No tests are available to determine if animal products are contaminated with B. anthracis spores. Animal-hide drum owners or players should report any unexplained fever or new skin lesions to their health care provider and describe their recent contact with animal-hide drums.
The importation of goat-hide souvenirs, such as goat-hide drums, from Haiti is prohibited by CDC (see Chapter 6, Taking Animals and Animal Products Across International Borders). Importation of animal products, including processed or unprocessed cattle and goat hides, is regulated by the US Department of Agriculture (USDA). Animal products, trophies, or souvenirs from anthrax-endemic regions must be accompanied by a certificate saying they are from animals that were free of anthrax. Cattle or goat hides that have been tanned, pickled in a solution of salt and mineral acid, or treated with lime are considered to pose less of a risk for infectious diseases and may be imported under certain conditions. For more information, consult the USDA website (www.aphis.usda.gov/import_export/animals/animal_import/animal_imports.shtml).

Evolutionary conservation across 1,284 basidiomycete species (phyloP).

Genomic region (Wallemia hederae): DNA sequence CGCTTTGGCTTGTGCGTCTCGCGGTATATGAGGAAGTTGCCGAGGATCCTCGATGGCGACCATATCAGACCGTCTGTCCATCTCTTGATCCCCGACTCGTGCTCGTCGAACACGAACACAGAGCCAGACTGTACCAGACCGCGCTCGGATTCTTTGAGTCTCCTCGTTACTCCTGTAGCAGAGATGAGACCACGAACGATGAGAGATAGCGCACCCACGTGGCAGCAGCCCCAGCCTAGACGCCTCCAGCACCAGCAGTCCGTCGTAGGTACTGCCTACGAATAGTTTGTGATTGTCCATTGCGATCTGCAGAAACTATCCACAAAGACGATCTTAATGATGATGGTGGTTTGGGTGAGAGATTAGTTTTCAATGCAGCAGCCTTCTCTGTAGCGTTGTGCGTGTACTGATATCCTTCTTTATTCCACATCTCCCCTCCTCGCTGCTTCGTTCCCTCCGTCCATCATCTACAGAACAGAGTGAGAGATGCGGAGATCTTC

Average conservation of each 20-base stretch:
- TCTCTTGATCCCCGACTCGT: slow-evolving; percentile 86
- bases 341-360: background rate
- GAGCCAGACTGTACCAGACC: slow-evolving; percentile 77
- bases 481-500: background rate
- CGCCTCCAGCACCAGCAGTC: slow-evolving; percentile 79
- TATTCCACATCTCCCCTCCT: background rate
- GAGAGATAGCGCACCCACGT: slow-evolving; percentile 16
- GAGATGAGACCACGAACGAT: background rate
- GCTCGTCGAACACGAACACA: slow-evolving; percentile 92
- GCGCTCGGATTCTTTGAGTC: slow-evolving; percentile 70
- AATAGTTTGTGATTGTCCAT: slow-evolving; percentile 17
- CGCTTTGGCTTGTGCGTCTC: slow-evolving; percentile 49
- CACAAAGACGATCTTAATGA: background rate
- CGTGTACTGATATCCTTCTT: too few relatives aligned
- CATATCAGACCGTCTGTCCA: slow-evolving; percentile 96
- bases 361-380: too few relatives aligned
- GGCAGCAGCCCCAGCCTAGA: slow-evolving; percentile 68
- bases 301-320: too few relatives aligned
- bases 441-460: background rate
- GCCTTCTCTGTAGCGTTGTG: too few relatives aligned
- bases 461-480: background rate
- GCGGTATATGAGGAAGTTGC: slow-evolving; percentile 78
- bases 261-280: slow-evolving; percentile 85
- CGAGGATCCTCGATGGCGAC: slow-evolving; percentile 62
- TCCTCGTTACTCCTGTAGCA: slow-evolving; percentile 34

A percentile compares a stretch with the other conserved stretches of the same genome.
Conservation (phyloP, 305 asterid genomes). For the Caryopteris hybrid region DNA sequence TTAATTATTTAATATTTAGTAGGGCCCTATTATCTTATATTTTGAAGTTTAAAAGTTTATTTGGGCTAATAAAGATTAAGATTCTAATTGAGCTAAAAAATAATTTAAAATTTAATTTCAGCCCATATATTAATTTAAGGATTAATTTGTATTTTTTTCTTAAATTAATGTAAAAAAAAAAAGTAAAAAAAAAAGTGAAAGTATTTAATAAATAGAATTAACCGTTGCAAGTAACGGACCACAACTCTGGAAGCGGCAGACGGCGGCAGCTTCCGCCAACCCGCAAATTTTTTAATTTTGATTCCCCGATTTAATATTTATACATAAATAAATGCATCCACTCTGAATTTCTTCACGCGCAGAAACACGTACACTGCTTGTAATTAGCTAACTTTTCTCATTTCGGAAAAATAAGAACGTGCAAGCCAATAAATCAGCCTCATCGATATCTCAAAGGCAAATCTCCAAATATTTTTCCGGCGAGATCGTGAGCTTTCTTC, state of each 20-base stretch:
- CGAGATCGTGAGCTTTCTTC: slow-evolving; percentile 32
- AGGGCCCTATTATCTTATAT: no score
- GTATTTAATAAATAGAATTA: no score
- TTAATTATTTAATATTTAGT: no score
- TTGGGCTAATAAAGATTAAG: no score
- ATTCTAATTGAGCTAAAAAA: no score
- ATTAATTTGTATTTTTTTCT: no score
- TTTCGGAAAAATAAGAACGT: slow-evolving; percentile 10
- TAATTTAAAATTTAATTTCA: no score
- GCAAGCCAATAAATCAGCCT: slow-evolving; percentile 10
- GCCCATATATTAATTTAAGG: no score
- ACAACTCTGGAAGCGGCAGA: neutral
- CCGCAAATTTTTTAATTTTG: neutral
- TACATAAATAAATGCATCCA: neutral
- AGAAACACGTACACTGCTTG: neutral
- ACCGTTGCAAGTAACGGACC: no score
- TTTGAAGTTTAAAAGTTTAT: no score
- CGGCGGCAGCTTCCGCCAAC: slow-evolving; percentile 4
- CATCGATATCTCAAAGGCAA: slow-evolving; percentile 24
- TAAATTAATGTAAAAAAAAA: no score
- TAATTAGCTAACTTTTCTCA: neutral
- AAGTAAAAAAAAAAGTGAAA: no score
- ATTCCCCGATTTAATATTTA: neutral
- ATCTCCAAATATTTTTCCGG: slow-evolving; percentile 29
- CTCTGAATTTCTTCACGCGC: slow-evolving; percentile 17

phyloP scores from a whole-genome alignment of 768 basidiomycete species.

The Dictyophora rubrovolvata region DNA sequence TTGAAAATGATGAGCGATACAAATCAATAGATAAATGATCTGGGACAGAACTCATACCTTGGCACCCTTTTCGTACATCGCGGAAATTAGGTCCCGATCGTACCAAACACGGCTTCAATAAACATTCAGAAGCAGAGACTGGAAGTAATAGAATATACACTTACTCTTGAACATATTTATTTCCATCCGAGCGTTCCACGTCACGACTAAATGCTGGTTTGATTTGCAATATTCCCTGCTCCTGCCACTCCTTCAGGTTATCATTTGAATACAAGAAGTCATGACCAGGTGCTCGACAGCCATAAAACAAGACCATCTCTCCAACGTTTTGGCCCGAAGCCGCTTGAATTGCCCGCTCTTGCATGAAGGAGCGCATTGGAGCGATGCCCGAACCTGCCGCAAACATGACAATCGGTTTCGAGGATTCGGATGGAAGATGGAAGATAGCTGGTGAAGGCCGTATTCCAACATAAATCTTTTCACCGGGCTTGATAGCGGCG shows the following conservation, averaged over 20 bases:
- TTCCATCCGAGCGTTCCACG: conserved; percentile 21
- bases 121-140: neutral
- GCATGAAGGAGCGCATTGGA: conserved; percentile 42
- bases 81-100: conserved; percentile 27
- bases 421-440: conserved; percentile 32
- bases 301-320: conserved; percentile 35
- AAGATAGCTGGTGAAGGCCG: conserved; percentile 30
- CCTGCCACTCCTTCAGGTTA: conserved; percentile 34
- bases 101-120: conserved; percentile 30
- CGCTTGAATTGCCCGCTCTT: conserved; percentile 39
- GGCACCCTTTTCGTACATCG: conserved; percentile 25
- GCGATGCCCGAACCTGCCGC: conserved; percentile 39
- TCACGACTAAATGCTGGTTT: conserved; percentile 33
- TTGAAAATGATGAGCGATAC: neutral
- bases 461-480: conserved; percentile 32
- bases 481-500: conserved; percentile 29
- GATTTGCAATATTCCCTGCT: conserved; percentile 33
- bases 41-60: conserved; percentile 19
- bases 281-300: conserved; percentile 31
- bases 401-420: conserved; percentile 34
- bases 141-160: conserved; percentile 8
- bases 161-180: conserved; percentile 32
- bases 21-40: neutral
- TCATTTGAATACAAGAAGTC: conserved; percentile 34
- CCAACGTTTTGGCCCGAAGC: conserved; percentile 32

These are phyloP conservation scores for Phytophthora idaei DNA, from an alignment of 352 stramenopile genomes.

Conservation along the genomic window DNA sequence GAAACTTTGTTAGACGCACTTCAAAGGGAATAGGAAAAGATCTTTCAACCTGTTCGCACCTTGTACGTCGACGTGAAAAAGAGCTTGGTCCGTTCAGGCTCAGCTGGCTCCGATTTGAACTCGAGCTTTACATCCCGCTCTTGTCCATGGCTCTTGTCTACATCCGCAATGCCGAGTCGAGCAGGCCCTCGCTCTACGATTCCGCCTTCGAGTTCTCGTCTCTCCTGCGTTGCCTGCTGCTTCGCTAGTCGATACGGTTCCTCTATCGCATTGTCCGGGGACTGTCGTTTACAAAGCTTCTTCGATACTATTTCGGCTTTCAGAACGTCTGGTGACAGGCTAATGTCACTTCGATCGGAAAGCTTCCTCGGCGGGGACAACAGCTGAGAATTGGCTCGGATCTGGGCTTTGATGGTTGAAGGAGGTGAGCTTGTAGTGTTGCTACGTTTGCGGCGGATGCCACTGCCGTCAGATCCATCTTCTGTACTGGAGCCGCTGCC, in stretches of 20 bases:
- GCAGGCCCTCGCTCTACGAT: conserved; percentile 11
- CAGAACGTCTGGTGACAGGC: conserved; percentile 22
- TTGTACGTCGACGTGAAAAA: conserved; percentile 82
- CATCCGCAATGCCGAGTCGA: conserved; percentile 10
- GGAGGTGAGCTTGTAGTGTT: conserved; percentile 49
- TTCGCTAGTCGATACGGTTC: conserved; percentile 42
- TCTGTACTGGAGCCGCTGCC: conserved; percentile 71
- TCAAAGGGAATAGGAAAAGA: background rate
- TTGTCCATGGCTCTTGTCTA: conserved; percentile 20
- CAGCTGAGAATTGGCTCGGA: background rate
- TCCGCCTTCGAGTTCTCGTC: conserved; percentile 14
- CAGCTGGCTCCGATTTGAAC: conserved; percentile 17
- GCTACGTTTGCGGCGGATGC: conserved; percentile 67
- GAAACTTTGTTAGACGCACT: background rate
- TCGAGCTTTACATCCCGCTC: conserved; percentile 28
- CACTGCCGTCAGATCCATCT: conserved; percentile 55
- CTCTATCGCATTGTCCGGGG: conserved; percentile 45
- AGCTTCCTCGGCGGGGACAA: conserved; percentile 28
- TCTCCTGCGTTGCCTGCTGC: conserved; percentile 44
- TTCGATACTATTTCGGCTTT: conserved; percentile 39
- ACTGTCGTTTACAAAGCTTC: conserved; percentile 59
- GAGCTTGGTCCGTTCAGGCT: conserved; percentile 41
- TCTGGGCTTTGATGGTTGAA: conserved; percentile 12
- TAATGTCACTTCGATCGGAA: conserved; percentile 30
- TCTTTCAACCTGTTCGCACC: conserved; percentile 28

- Anaraki S, Addiman S, Nixon G, Krahe D, Ghosh R, Brooks T, et al. Investigations and control measures following a case of inhalation anthrax in east London in a drum maker and drummer, October 2008. Euro Surveill. 2008 Dec 18;13(51).
- Bales ME, Dannenberg AL, Brachman PS, Kaufmann AF, Klatsky PC, Ashford DA. Epidemiologic response to anthrax outbreaks: field investigations, 1950–2001. Emerg Infect Dis. 2002 Oct;8(10):1163–74.
- CDC. Cutaneous anthrax associated with drum making using goat hides from West Africa—Connecticut, 2007. MMWR Morb Mortal Wkly Rep. 2008 Jun 13;57(23):628–31.
- CDC. Gastrointestinal anthrax after an animal-hide drumming event—New Hampshire and Massachusetts, 2009. MMWR Morb Mortal Wkly Rep. 2010 Jul 23;59(28):872–7.
- CDC. Inhalation anthrax associated with dried animal hides—Pennsylvania and New York City, 2006. MMWR Morb Mortal Wkly Rep. 2006 Mar 17;55(10):280–2.
- Eurosurveillance editorial team. Probable human anthrax death in Scotland. Euro Surveill. 2006;11(8):E060817.2.
- Inglesby TV, O’Toole T, Henderson DA, Bartlett JG, Ascher MS, Eitzen E, et al. Anthrax as a biological weapon, 2002: updated recommendations for management. JAMA. 2002 May 1;287(17):2236–52.
- Van den Enden E, Van Gompel A, Van Esbroeck M. Cutaneous anthrax, Belgian traveler. Emerg Infect Dis. 2006 Mar;12(3):523–5.